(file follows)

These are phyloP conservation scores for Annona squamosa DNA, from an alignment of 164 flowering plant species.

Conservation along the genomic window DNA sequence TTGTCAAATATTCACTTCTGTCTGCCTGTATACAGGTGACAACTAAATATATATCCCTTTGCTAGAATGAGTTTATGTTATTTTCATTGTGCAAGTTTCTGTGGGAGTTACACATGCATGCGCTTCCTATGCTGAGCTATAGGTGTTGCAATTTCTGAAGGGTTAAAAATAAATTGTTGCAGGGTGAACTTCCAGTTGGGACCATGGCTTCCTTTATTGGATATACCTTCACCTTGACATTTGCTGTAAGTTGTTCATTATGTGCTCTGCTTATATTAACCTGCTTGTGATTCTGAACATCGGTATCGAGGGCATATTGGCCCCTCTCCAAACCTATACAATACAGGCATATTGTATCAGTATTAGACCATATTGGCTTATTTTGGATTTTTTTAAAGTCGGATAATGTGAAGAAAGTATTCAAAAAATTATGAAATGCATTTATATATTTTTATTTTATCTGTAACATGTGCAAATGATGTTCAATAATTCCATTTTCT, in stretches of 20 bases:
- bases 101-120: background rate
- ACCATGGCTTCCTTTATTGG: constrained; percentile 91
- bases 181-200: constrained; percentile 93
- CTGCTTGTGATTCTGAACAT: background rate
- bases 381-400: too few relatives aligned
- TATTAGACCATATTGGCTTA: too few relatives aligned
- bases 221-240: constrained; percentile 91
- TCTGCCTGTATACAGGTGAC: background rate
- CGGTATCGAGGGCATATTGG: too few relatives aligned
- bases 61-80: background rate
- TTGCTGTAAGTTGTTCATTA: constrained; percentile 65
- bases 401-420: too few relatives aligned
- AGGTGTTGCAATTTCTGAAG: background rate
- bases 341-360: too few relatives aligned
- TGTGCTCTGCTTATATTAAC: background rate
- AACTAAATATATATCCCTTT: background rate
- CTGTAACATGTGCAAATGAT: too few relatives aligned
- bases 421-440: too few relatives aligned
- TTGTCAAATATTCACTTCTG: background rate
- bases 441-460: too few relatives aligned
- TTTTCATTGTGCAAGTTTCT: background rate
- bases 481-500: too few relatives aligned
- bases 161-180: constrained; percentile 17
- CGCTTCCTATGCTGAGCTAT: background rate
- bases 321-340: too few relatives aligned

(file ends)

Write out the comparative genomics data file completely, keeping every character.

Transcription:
These are phyloP conservation scores for Annona squamosa DNA, from an alignment of 164 flowering plant species.

Conservation along the genomic window DNA sequence TTGTCAAATATTCACTTCTGTCTGCCTGTATACAGGTGACAACTAAATATATATCCCTTTGCTAGAATGAGTTTATGTTATTTTCATTGTGCAAGTTTCTGTGGGAGTTACACATGCATGCGCTTCCTATGCTGAGCTATAGGTGTTGCAATTTCTGAAGGGTTAAAAATAAATTGTTGCAGGGTGAACTTCCAGTTGGGACCATGGCTTCCTTTATTGGATATACCTTCACCTTGACATTTGCTGTAAGTTGTTCATTATGTGCTCTGCTTATATTAACCTGCTTGTGATTCTGAACATCGGTATCGAGGGCATATTGGCCCCTCTCCAAACCTATACAATACAGGCATATTGTATCAGTATTAGACCATATTGGCTTATTTTGGATTTTTTTAAAGTCGGATAATGTGAAGAAAGTATTCAAAAAATTATGAAATGCATTTATATATTTTTATTTTATCTGTAACATGTGCAAATGATGTTCAATAATTCCATTTTCT, in stretches of 20 bases:
- bases 101-120: background rate
- ACCATGGCTTCCTTTATTGG: constrained; percentile 91
- bases 181-200: constrained; percentile 93
- CTGCTTGTGATTCTGAACAT: background rate
- bases 381-400: too few relatives aligned
- TATTAGACCATATTGGCTTA: too few relatives aligned
- bases 221-240: constrained; percentile 91
- TCTGCCTGTATACAGGTGAC: background rate
- CGGTATCGAGGGCATATTGG: too few relatives aligned
- bases 61-80: background rate
- TTGCTGTAAGTTGTTCATTA: constrained; percentile 65
- bases 401-420: too few relatives aligned
- AGGTGTTGCAATTTCTGAAG: background rate
- bases 341-360: too few relatives aligned
- TGTGCTCTGCTTATATTAAC: background rate
- AACTAAATATATATCCCTTT: background rate
- CTGTAACATGTGCAAATGAT: too few relatives aligned
- bases 421-440: too few relatives aligned
- TTGTCAAATATTCACTTCTG: background rate
- bases 441-460: too few relatives aligned
- TTTTCATTGTGCAAGTTTCT: background rate
- bases 481-500: too few relatives aligned
- bases 161-180: constrained; percentile 17
- CGCTTCCTATGCTGAGCTAT: background rate
- bases 321-340: too few relatives aligned